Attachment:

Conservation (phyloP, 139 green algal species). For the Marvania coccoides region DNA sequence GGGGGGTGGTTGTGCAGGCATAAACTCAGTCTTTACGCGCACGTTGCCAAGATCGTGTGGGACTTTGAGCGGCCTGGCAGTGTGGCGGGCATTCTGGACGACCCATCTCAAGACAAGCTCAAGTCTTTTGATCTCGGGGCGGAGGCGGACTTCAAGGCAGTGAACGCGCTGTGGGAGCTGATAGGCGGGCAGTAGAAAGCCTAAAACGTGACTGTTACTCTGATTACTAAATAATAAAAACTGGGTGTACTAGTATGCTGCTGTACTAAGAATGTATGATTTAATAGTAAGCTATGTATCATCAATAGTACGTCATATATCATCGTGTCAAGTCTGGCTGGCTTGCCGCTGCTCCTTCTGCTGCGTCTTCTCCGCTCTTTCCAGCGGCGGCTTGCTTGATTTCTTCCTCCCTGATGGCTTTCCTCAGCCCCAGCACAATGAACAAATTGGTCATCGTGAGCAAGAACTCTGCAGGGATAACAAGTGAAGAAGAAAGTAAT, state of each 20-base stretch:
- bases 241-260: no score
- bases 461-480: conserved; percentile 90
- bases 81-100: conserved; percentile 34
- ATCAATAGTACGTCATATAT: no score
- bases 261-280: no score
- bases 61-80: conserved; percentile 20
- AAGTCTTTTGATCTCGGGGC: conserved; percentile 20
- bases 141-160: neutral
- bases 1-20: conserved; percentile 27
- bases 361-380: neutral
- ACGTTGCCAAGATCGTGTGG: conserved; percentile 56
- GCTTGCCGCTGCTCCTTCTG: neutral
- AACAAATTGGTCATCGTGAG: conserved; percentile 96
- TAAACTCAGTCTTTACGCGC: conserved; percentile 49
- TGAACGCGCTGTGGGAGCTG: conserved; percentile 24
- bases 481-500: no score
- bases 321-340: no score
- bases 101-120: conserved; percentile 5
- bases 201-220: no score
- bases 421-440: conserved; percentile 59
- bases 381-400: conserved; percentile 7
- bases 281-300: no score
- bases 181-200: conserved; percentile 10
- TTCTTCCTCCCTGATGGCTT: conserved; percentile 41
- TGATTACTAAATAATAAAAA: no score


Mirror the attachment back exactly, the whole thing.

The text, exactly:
Conservation (phyloP, 139 green algal species). For the Marvania coccoides region DNA sequence GGGGGGTGGTTGTGCAGGCATAAACTCAGTCTTTACGCGCACGTTGCCAAGATCGTGTGGGACTTTGAGCGGCCTGGCAGTGTGGCGGGCATTCTGGACGACCCATCTCAAGACAAGCTCAAGTCTTTTGATCTCGGGGCGGAGGCGGACTTCAAGGCAGTGAACGCGCTGTGGGAGCTGATAGGCGGGCAGTAGAAAGCCTAAAACGTGACTGTTACTCTGATTACTAAATAATAAAAACTGGGTGTACTAGTATGCTGCTGTACTAAGAATGTATGATTTAATAGTAAGCTATGTATCATCAATAGTACGTCATATATCATCGTGTCAAGTCTGGCTGGCTTGCCGCTGCTCCTTCTGCTGCGTCTTCTCCGCTCTTTCCAGCGGCGGCTTGCTTGATTTCTTCCTCCCTGATGGCTTTCCTCAGCCCCAGCACAATGAACAAATTGGTCATCGTGAGCAAGAACTCTGCAGGGATAACAAGTGAAGAAGAAAGTAAT, state of each 20-base stretch:
- bases 241-260: no score
- bases 461-480: conserved; percentile 90
- bases 81-100: conserved; percentile 34
- ATCAATAGTACGTCATATAT: no score
- bases 261-280: no score
- bases 61-80: conserved; percentile 20
- AAGTCTTTTGATCTCGGGGC: conserved; percentile 20
- bases 141-160: neutral
- bases 1-20: conserved; percentile 27
- bases 361-380: neutral
- ACGTTGCCAAGATCGTGTGG: conserved; percentile 56
- GCTTGCCGCTGCTCCTTCTG: neutral
- AACAAATTGGTCATCGTGAG: conserved; percentile 96
- TAAACTCAGTCTTTACGCGC: conserved; percentile 49
- TGAACGCGCTGTGGGAGCTG: conserved; percentile 24
- bases 481-500: no score
- bases 321-340: no score
- bases 101-120: conserved; percentile 5
- bases 201-220: no score
- bases 421-440: conserved; percentile 59
- bases 381-400: conserved; percentile 7
- bases 281-300: no score
- bases 181-200: conserved; percentile 10
- TTCTTCCTCCCTGATGGCTT: conserved; percentile 41
- TGATTACTAAATAATAAAAA: no score